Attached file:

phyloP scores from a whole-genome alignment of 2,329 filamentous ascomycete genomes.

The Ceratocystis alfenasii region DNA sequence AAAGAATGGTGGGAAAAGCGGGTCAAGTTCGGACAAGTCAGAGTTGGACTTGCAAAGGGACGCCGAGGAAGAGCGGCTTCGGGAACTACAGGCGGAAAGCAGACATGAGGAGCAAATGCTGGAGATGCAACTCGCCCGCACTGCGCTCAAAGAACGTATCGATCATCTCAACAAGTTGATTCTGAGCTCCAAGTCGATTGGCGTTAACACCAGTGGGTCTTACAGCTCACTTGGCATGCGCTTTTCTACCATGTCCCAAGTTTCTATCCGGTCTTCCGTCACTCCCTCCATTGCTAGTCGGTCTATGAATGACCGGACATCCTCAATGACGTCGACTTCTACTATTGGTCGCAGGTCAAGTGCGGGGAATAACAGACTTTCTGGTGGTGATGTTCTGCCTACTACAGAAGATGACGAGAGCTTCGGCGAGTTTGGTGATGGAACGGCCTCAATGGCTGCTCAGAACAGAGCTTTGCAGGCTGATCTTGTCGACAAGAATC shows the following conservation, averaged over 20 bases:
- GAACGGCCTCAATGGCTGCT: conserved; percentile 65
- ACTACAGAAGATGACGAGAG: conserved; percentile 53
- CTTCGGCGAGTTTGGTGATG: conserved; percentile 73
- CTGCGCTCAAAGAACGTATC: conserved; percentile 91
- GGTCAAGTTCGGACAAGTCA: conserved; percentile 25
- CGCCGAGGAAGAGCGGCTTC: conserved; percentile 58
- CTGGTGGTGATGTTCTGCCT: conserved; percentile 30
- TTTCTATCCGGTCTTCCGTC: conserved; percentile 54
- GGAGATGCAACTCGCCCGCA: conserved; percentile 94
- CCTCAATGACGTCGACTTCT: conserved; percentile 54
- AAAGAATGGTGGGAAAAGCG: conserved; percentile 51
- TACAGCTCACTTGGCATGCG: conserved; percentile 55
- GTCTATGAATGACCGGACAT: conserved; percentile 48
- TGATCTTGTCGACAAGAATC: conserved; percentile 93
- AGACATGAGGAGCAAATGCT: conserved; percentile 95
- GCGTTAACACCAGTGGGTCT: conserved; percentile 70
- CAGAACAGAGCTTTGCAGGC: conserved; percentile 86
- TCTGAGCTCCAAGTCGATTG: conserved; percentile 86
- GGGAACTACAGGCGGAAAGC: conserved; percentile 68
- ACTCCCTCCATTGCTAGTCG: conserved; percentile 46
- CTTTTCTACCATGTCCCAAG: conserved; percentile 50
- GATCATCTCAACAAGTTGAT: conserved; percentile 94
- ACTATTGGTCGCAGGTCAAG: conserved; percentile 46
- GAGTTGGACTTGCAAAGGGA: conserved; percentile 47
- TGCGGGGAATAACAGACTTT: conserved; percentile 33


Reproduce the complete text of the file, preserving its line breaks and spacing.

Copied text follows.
phyloP scores from a whole-genome alignment of 2,329 filamentous ascomycete genomes.

The Ceratocystis alfenasii region DNA sequence AAAGAATGGTGGGAAAAGCGGGTCAAGTTCGGACAAGTCAGAGTTGGACTTGCAAAGGGACGCCGAGGAAGAGCGGCTTCGGGAACTACAGGCGGAAAGCAGACATGAGGAGCAAATGCTGGAGATGCAACTCGCCCGCACTGCGCTCAAAGAACGTATCGATCATCTCAACAAGTTGATTCTGAGCTCCAAGTCGATTGGCGTTAACACCAGTGGGTCTTACAGCTCACTTGGCATGCGCTTTTCTACCATGTCCCAAGTTTCTATCCGGTCTTCCGTCACTCCCTCCATTGCTAGTCGGTCTATGAATGACCGGACATCCTCAATGACGTCGACTTCTACTATTGGTCGCAGGTCAAGTGCGGGGAATAACAGACTTTCTGGTGGTGATGTTCTGCCTACTACAGAAGATGACGAGAGCTTCGGCGAGTTTGGTGATGGAACGGCCTCAATGGCTGCTCAGAACAGAGCTTTGCAGGCTGATCTTGTCGACAAGAATC shows the following conservation, averaged over 20 bases:
- GAACGGCCTCAATGGCTGCT: conserved; percentile 65
- ACTACAGAAGATGACGAGAG: conserved; percentile 53
- CTTCGGCGAGTTTGGTGATG: conserved; percentile 73
- CTGCGCTCAAAGAACGTATC: conserved; percentile 91
- GGTCAAGTTCGGACAAGTCA: conserved; percentile 25
- CGCCGAGGAAGAGCGGCTTC: conserved; percentile 58
- CTGGTGGTGATGTTCTGCCT: conserved; percentile 30
- TTTCTATCCGGTCTTCCGTC: conserved; percentile 54
- GGAGATGCAACTCGCCCGCA: conserved; percentile 94
- CCTCAATGACGTCGACTTCT: conserved; percentile 54
- AAAGAATGGTGGGAAAAGCG: conserved; percentile 51
- TACAGCTCACTTGGCATGCG: conserved; percentile 55
- GTCTATGAATGACCGGACAT: conserved; percentile 48
- TGATCTTGTCGACAAGAATC: conserved; percentile 93
- AGACATGAGGAGCAAATGCT: conserved; percentile 95
- GCGTTAACACCAGTGGGTCT: conserved; percentile 70
- CAGAACAGAGCTTTGCAGGC: conserved; percentile 86
- TCTGAGCTCCAAGTCGATTG: conserved; percentile 86
- GGGAACTACAGGCGGAAAGC: conserved; percentile 68
- ACTCCCTCCATTGCTAGTCG: conserved; percentile 46
- CTTTTCTACCATGTCCCAAG: conserved; percentile 50
- GATCATCTCAACAAGTTGAT: conserved; percentile 94
- ACTATTGGTCGCAGGTCAAG: conserved; percentile 46
- GAGTTGGACTTGCAAAGGGA: conserved; percentile 47
- TGCGGGGAATAACAGACTTT: conserved; percentile 33